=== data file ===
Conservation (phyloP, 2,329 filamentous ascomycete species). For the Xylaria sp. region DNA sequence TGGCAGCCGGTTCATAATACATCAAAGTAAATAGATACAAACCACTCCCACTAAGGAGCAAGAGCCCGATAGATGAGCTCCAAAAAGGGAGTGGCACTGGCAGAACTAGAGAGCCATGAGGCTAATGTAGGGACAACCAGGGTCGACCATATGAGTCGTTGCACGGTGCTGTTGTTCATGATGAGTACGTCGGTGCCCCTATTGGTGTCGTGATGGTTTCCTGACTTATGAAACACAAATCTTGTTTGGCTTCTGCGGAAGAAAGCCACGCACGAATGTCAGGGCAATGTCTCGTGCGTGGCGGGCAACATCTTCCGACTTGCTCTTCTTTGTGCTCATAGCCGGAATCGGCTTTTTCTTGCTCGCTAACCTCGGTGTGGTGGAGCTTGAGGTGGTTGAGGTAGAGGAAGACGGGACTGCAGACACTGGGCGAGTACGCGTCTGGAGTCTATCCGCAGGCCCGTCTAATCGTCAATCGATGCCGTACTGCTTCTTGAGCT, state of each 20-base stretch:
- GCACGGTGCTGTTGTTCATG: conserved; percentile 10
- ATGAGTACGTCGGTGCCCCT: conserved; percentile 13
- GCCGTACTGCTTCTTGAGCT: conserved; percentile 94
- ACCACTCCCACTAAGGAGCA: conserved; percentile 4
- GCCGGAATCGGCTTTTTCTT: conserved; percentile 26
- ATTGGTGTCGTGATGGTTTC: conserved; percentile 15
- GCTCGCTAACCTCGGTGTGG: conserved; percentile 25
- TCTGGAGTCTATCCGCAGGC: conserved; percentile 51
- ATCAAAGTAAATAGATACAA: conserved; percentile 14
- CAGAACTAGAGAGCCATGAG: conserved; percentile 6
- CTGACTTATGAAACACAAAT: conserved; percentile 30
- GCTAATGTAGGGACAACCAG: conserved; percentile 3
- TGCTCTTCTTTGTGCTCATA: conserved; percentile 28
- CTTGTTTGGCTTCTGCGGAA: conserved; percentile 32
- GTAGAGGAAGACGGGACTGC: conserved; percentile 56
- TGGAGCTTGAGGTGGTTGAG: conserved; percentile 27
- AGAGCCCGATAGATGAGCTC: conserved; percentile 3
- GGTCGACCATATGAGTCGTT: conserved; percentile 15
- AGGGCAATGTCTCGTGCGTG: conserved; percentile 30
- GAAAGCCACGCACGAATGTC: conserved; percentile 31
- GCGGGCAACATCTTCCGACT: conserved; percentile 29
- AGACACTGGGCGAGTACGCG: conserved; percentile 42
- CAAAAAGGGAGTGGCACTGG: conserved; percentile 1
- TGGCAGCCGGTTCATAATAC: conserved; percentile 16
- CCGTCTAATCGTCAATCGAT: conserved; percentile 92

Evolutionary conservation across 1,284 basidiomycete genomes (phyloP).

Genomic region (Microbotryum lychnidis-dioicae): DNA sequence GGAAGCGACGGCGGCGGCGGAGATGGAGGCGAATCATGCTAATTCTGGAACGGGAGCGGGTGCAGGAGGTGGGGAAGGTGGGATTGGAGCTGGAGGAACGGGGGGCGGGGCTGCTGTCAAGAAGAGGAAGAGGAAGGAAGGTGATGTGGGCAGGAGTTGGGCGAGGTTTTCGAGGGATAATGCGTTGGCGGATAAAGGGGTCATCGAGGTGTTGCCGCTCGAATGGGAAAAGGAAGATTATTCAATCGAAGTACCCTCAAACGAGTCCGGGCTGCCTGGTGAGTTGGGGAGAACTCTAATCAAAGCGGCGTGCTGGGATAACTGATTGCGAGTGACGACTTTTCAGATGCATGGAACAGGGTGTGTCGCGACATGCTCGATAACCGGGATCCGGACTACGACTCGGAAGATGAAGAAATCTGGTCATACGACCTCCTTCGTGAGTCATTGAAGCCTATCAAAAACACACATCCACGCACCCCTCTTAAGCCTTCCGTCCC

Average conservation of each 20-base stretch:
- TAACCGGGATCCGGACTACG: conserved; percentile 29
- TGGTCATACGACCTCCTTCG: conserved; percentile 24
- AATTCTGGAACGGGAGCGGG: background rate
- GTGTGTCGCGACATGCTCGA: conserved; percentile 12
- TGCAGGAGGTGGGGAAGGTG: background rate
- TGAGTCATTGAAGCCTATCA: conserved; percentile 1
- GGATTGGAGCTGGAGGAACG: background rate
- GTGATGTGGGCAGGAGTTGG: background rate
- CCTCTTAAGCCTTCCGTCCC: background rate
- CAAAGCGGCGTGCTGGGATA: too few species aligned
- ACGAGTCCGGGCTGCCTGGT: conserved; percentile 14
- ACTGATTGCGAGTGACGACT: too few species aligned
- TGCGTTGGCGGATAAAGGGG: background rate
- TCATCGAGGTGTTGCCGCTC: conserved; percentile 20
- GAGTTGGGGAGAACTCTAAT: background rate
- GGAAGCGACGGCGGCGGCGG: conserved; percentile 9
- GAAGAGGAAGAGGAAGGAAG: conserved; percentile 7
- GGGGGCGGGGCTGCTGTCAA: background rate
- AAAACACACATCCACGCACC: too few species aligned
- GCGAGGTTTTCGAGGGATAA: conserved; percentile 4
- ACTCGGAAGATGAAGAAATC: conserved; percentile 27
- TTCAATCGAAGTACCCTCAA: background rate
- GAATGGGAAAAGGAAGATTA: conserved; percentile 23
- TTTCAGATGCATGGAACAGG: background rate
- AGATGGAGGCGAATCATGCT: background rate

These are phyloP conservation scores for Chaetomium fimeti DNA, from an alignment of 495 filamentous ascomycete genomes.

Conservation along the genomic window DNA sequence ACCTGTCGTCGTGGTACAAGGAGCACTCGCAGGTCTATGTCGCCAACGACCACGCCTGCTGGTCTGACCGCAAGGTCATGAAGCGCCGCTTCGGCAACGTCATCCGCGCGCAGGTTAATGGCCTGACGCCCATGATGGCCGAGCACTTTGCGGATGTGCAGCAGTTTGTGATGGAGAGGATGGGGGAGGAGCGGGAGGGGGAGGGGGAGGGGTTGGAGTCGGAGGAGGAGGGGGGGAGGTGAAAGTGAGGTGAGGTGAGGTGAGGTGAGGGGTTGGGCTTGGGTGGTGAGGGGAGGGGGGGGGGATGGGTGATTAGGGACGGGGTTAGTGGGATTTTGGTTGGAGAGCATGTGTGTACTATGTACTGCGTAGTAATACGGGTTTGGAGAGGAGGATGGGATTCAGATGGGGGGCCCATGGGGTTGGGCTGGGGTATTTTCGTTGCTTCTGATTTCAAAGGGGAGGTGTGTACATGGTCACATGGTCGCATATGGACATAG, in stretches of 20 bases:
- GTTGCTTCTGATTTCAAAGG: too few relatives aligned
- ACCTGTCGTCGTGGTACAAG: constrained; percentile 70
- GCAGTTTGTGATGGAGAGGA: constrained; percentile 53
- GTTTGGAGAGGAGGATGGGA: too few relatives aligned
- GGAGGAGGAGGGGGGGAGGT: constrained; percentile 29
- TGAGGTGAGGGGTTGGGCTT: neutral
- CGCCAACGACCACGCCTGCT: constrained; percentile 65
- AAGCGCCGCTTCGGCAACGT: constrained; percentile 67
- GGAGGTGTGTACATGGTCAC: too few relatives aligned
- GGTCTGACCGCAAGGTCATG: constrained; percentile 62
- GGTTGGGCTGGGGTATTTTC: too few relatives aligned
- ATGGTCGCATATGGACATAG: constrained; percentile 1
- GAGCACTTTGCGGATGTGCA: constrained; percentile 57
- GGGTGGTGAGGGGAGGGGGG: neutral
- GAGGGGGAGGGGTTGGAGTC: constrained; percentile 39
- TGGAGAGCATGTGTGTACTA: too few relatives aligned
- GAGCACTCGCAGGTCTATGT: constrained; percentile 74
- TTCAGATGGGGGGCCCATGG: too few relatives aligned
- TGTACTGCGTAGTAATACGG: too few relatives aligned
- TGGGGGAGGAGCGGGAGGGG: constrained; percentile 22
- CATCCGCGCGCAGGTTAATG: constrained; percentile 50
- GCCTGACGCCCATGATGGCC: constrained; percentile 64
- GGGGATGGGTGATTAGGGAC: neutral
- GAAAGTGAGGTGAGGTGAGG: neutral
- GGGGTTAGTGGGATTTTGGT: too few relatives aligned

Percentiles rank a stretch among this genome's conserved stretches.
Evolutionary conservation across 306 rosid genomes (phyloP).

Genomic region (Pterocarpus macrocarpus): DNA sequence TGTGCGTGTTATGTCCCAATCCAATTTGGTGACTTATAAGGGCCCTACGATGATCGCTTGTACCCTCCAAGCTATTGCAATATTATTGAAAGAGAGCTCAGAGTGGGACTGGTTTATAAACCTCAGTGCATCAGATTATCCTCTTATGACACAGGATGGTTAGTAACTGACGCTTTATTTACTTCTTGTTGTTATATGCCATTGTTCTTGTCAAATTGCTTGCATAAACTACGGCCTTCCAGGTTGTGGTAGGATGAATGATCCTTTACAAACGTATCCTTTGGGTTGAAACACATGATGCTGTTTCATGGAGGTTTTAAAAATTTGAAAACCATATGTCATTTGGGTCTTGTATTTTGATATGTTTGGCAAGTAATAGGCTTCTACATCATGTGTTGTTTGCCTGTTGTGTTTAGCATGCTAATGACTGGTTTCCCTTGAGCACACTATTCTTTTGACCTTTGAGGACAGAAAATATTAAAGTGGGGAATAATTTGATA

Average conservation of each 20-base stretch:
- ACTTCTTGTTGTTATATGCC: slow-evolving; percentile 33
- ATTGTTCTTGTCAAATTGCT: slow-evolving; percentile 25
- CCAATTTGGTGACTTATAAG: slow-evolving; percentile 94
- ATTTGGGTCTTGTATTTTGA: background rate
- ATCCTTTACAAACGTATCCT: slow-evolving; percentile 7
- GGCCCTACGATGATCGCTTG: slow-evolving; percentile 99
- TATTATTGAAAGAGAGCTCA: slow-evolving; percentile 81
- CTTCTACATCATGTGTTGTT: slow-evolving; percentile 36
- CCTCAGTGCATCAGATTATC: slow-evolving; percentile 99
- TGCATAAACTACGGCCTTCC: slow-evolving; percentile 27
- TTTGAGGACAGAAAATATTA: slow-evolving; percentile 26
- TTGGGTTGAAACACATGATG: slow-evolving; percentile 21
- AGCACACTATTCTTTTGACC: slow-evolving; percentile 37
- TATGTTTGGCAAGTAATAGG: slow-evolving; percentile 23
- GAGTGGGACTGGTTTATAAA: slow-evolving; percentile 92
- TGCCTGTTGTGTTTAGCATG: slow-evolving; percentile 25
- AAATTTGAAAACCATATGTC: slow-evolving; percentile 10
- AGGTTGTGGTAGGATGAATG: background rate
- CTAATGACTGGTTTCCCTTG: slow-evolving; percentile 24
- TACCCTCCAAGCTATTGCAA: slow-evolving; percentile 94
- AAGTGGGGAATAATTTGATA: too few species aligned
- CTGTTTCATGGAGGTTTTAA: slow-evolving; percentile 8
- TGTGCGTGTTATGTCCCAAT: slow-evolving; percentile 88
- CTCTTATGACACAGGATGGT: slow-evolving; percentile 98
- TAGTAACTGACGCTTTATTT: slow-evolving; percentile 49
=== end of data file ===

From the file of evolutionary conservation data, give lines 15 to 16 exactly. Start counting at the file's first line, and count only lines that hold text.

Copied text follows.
- CTTGTTTGGCTTCTGCGGAA: conserved; percentile 32
- GTAGAGGAAGACGGGACTGC: conserved; percentile 56